JOURNAL ARTICLE
REVIEW

Ocular torsion and vertical misalignment

James A Sharpe, Sunil Kumar, Arun N Sundaram
Current Opinion in Neurology 2011, 24 (1): 18-24
21150599

PURPOSE: This article considers vertical misalignment and torsion of the eyes that arise from disorders of vestibulo-ocular reflex (VOR) pathways.

RECENT FINDINGS: Infarction of the nodulus is one of the causes of skew deviation, a vertical strabismus accompanied by torsion of the eyes and tilt of the subjective visual vertical. Vertical components of childhood strabismus may arise from dysgenesis of vestibular projections in the brainstem. If vertical misalignment decreases greatly in the supine position compared to the erect poison one may conclude that skew deviation rather than a fourth nerve palsy is responsible for the strabismus. Impairment of the horizontal translational VOR in patients with skew has provided further evidence that imbalance in the otolith-ocular pathway, caused by disruption of projections from the utricle to motor neurons, is the mechanism of skew deviation. Bedside examination showing a normal horizontal head impulse test, direction-changing nystagmus in eccentric gaze, or skew deviation is sensitive and specific for stroke. Skew deviation can identify stroke when an abnormal head impulse test falsely suggests a peripheral vestiblular lesion. Reduction in gain and failure of adaptation to vision of the torsional angular VOR in head positions away from the erect signify fundamental differences in the central organization of convergence of semicircular canal and otolith signals, when compared to the horizontal and vertical angular VORs.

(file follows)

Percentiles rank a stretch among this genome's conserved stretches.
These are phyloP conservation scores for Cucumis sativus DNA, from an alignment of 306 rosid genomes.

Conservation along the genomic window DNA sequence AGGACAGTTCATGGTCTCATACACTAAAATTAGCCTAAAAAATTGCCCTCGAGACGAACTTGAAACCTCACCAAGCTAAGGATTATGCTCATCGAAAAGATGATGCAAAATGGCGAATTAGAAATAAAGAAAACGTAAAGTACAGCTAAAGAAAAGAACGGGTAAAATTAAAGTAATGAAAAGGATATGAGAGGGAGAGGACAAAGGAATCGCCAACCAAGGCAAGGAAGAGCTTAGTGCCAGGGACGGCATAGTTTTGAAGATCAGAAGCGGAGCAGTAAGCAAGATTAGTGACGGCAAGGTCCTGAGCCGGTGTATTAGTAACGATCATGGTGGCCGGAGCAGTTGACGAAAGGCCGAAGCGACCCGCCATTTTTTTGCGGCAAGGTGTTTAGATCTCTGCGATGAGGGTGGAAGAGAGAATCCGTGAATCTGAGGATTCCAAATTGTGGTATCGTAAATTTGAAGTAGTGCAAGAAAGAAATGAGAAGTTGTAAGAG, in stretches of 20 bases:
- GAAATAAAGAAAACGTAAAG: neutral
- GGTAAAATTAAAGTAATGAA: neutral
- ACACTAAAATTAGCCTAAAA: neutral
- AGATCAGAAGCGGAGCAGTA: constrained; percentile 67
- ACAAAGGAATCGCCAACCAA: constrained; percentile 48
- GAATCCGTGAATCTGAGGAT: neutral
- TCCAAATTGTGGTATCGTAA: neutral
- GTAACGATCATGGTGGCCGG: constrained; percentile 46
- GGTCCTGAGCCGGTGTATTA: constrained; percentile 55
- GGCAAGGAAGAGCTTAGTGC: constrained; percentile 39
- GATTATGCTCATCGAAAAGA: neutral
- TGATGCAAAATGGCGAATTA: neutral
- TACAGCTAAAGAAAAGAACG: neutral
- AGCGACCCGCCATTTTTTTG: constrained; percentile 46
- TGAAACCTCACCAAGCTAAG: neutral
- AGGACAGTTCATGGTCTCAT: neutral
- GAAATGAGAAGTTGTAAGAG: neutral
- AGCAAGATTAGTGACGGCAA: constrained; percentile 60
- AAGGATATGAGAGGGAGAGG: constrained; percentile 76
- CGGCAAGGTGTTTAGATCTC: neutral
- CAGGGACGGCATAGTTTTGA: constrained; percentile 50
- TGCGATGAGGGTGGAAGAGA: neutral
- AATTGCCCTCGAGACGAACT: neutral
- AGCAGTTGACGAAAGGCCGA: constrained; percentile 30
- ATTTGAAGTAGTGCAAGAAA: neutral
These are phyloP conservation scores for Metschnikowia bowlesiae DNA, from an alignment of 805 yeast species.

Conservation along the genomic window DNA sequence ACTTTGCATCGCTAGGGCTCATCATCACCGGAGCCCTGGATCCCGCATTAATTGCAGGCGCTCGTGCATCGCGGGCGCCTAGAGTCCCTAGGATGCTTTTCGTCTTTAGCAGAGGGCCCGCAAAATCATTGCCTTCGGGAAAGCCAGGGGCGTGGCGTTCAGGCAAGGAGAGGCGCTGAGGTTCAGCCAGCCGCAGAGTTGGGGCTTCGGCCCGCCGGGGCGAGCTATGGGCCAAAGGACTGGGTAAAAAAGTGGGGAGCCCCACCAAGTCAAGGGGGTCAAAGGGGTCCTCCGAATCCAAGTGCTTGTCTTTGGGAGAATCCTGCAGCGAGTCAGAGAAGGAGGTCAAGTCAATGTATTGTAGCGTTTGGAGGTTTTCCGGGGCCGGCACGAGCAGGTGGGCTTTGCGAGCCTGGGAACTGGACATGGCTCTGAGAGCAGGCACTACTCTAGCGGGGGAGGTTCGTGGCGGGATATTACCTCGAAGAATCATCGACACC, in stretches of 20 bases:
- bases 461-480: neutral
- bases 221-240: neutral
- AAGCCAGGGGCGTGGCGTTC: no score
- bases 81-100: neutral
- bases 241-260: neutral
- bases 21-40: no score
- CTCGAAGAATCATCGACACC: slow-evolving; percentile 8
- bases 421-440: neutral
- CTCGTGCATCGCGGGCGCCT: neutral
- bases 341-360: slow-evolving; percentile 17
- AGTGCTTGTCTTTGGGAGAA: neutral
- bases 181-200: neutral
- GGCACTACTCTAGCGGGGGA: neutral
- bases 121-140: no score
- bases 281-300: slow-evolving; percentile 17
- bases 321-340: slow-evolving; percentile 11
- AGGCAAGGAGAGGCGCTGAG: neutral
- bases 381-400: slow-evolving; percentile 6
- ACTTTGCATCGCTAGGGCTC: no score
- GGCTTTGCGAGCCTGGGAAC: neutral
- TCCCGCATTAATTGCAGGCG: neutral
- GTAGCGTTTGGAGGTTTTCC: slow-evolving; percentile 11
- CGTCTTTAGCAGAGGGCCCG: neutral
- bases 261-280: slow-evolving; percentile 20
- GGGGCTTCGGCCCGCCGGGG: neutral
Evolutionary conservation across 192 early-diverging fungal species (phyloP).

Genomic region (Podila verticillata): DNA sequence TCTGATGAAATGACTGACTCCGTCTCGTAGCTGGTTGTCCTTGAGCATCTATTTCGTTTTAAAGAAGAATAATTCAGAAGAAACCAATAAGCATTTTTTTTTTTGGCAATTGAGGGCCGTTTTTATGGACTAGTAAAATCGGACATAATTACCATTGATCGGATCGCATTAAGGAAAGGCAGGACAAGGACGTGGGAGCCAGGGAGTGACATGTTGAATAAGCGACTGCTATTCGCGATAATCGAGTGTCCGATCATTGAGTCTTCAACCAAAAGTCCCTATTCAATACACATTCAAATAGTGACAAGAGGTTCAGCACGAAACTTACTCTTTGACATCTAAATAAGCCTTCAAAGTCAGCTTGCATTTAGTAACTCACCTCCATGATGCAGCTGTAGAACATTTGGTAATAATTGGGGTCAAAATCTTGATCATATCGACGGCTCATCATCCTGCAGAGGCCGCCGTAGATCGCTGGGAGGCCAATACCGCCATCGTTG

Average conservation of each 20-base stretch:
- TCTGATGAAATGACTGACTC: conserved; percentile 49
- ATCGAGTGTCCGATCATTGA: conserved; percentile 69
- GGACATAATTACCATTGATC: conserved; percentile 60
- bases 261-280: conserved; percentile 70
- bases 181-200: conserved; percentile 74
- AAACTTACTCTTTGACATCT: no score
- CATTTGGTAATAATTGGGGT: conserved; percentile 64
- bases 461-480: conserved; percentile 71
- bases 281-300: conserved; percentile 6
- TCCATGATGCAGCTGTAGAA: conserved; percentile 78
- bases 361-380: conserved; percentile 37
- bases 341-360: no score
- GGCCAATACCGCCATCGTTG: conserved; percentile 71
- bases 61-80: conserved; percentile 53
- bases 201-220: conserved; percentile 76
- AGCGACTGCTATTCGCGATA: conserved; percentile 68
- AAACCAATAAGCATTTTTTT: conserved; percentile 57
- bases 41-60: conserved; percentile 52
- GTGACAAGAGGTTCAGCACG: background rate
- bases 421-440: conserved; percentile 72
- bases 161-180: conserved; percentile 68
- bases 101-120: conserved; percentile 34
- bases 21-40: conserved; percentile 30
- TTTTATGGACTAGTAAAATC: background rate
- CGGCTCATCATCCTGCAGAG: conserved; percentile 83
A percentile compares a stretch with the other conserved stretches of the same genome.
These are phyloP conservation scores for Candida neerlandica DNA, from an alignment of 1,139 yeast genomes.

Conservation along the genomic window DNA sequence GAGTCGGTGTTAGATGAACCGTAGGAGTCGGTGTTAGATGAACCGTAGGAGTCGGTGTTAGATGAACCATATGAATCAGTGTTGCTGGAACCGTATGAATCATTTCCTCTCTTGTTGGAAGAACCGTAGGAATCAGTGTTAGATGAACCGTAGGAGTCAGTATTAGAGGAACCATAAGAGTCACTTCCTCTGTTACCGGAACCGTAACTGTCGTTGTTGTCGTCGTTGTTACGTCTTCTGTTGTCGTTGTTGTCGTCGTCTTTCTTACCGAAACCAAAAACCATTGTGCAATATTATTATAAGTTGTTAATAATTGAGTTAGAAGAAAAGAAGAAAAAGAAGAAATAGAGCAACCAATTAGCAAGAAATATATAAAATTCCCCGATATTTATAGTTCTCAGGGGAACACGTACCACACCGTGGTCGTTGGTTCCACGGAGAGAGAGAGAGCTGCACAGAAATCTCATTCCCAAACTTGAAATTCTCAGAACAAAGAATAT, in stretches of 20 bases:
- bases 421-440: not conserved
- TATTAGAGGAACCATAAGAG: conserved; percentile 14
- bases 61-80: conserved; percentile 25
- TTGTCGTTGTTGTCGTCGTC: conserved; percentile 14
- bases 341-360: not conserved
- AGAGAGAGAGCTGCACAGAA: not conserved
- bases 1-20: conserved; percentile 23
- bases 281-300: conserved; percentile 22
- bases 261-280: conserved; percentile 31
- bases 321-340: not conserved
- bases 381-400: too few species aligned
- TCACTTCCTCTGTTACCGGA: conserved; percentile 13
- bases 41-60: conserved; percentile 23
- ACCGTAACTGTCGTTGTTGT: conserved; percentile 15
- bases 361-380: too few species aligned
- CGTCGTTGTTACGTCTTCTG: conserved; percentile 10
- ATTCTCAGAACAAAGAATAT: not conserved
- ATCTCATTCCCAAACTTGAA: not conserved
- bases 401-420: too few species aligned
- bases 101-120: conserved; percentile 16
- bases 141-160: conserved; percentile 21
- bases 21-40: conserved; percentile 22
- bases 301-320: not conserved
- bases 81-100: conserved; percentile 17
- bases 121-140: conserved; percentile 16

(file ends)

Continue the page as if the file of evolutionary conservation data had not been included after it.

SUMMARY: The effects of head position and of lesions of the nodulus are assuming increasing importance in analysis and differential diagnosis of vertical misalignment and torsion of the eyes.

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